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  • Staging and prognosis of ovarian cancer

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    Staging and grading

    The diagnostic tests help show whether you have ovarian cancer and whether it has spread to other parts of the body. This process is called staging and it helps your health care team recommend the best treatment for you. In most instances, your doctor will not have enough information to work out the stage of the ovarian cancer until after surgery. The staging system most commonly used for ovarian cancer is the International Federation of Gynecology and Obstetrics (FIGO) system. It divides ovarian cancer into four stages. Each stage is further divided into sub-stages, such as A, B, C, which indicate increasing amounts of tumour. Stages I–II mean that it is early ovarian cancer. Stages III–IV mean the cancer is advanced. About seven out of 10 women with ovarian cancer are diagnosed at stages III or IV.


    Prognosis

    Prognosis means the expected outcome of a disease. You may wish to discuss your prognosis and treatment options with your doctor, but it is not possible for any doctor to predict the exact course of the disease in an individual person.

    Epithelial cancer—the stage and grade of the cancer will influence the outcome. If epithelial ovarian cancer is diagnosed and treated before the cancer has spread outside the ovary (stage I), it has a good prognosis. Many women with more advanced cancer may respond well to treatment, but the cancer often comes back (recurs) and further treatment is needed.

    Germ cell and stromal cell tumours—these can usually be treated successfully.

    Borderline tumour—this usually has a good prognosis.

    Discussing your prognosis and thinking about the future can be challenging and stressful. It may help to talk with family and friends. You can also call Cancer Council 13 11 20 if you need more information or emotional support.

    Which health professionals will I see?

    Your GP will probably arrange the first tests to assess your symptoms. If these tests do not rule out cancer, you will usually be referred to a gynaecological oncologist, who specialises in treating women with ovarian cancer. The gynaecological oncologist may arrange further tests, advise you about treatment options and perform any recommended surgery. You will be cared for by a range of health professionals who specialise in different aspects of your treatment. This is often referred to as a multidisciplinary team (MDT).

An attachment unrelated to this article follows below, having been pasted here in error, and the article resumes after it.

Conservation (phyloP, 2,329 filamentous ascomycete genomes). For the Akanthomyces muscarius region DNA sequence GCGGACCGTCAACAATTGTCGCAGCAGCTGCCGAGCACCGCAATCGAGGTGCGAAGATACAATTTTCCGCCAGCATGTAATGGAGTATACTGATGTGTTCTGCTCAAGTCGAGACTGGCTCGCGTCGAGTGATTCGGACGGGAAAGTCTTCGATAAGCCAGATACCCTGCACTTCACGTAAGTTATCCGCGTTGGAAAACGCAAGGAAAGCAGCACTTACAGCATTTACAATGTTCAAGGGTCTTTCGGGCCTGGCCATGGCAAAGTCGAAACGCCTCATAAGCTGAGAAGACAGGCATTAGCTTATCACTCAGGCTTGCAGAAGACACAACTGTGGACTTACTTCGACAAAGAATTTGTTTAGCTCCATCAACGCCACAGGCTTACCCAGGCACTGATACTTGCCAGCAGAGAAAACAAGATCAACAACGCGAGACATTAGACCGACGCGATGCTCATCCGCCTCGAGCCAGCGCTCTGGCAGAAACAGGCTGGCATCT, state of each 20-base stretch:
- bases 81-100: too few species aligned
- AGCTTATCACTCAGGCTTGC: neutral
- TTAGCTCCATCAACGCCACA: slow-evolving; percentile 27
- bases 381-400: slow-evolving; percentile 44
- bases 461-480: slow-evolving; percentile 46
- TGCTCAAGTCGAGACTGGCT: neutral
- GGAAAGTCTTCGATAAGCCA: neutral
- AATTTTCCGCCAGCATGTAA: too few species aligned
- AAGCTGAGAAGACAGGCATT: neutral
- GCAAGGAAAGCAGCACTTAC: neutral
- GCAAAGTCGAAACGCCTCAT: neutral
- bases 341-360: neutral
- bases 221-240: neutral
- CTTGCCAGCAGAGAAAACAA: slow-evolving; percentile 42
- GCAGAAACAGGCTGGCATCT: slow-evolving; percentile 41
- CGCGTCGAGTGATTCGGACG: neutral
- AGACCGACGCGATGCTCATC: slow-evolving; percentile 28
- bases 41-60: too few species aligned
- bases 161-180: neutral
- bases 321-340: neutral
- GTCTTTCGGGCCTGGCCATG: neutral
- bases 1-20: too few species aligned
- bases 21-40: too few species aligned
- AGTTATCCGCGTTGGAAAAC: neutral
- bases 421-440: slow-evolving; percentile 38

This website page was last reviewed and updated October 2018.

    Information reviewed by: A/Prof Alison Brand, Director, Gynaecological Oncology, Westmead Hospital, and Chair, Australia New Zealand Gynaecological Oncology Group, NSW; Dr Scott Carruthers, Director, Radiation Oncology, Lyell McEwin Hospital, and Deputy Director, Radiation Oncology, Royal Adelaide Hospital, SA; Elizabeth Cooch, Cancer Support Nurse, Ovarian Cancer Australia; Dr Serene Foo, Medical Oncologist, Austin Hospital, Epworth Eastern Hospital, and Mercy Hospital for Women, VIC; Keely Gordon-King, Psychologist, Cancer Council Queensland; Carol Lynch, Consumer; A/Prof Gillian Mitchell, Honorary Medical Oncologist, Familial Cancer Centre, Peter MacCallum Cancer Centre, and The Sir Peter MacCallum Department of Oncology, University of Melbourne, VIC; Claire Quenby, Social Worker, King Edward Memorial Hospital for Women, WA; Jan Priaulx, 13 11 20 Consultant, Cancer Council NSW; Hayley Russell, Support Coordinator, Ovarian Cancer Australia.

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